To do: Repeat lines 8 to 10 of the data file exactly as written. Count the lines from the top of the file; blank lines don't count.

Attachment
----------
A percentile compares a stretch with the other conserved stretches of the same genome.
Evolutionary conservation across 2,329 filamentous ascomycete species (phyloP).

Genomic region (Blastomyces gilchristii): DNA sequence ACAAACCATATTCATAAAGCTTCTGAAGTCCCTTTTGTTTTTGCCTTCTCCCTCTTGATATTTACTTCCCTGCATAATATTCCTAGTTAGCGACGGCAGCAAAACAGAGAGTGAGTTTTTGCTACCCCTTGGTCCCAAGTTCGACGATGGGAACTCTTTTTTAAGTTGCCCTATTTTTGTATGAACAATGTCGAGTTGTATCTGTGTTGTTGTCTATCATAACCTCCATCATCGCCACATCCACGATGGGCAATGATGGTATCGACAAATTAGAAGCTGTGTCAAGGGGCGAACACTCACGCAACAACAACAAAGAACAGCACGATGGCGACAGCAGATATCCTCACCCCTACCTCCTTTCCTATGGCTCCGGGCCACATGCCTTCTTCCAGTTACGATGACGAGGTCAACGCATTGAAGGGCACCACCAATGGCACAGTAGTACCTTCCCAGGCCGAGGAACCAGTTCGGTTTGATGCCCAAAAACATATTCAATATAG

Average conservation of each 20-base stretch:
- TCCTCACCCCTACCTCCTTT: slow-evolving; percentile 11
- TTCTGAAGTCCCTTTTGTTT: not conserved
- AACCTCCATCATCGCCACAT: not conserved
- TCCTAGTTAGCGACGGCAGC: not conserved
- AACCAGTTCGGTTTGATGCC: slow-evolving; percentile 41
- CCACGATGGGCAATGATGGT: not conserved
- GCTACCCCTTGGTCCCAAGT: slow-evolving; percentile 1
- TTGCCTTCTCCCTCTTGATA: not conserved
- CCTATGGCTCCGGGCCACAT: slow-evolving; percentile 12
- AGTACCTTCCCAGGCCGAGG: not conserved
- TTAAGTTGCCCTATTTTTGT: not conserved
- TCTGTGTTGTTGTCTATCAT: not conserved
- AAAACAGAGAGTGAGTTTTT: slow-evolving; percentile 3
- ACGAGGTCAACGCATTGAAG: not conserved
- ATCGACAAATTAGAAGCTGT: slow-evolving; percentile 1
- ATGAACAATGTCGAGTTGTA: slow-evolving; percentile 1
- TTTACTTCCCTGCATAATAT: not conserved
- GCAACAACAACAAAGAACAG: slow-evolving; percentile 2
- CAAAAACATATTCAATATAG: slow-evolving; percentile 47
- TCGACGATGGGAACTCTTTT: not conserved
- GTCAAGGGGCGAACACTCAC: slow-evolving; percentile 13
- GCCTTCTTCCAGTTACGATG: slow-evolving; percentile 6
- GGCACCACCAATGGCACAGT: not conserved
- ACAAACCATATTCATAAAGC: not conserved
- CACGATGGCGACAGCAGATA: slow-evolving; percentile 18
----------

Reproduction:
- TCCTAGTTAGCGACGGCAGC: not conserved
- AACCAGTTCGGTTTGATGCC: slow-evolving; percentile 41
- CCACGATGGGCAATGATGGT: not conserved